This same principle applies to adults who have responsibilities in life.  Maybe it is someone else s job to mail your license plate renewal form.  You can be certain that if you get a ticket because your plates expire, the judge will not accept the excuse that you never got the form.  Maybe it got lost in the mail.  Whatever the reason, it’s your neck on the line, and your responsibility to follow-up.  Call the license bureau, or go on their website and email them with your concern.  They will feel no repercussions because you didn’t get your plates renewed.

Follow up, hold their hand through the process, whatever it takes.  No one else is responsible for you.  Let’s look at the other side of this argument:

Let’s say that you are very responsible.  You pay your bills on time, you get your work done, and you are, in your mind, successful at life.  Now imagine that, in addition to taking care of yourself, you are also responsible for taking care of one other person.  (Now if you are a parent, then you really are responsible for taking care of your kids. Don’t let my words persuade you to think that you are not. I am talking about some person not related to you.)  Another guy at work, or maybe your neighbor is what I am suggesting.  OK, now back to my hypothetical situation.  In addition to taking care of yourself, you are now responsible for taking care of someone else.  How does that make you feel?  Why the heck can’t they take care of themselves you ask?  I’m sure that if this were the case, you would take care of yourself first and then try to help the other person if you have time. Since this is some random person, you don’t concern yourself with their success as much as you do with your own.  They should probably learn to take care of themselves, huh?  One less person to compete with.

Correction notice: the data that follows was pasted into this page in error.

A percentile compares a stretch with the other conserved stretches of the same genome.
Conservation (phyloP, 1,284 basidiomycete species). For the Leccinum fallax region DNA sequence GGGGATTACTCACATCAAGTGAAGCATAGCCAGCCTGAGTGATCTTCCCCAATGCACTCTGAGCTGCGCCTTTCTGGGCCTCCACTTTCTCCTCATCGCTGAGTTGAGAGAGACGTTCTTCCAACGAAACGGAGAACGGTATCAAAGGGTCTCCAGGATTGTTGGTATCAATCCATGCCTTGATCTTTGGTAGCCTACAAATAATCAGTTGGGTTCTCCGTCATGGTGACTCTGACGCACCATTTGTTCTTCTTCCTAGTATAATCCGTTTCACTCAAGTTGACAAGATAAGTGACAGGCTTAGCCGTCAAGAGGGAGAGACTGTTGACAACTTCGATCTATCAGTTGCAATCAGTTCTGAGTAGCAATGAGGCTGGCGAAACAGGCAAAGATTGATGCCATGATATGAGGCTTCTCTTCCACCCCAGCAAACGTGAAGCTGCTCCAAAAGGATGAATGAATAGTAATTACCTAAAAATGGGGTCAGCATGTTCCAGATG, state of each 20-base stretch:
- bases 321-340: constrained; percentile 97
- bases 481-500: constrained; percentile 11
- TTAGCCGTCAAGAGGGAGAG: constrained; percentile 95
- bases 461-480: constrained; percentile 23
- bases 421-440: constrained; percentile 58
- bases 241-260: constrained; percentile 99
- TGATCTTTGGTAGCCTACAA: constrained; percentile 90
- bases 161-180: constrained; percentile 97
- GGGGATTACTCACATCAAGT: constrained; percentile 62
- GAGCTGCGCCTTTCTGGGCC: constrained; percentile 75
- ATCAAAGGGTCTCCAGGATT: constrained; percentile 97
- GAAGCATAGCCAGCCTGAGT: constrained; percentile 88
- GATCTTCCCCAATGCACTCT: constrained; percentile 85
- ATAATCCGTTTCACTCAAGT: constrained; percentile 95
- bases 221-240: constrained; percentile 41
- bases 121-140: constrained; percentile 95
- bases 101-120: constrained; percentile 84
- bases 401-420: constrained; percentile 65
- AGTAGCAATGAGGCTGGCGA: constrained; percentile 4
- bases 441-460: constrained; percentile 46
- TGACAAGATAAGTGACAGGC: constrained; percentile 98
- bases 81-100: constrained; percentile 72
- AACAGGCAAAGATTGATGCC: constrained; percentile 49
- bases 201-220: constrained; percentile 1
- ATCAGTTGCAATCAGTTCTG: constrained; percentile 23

And life is a competition.  Success is relative.  You are really just trying to do better than the next guy, right?  When competing for a job, a promotion, or an achievement award, or whatever, you must stand out from the group from which you are in.  Successful people are successful because they are the best in their group at what they do.  There will always be winners and losers in life.  If you don’t put forth the effort to become a winner, they you will, by default, become the loser.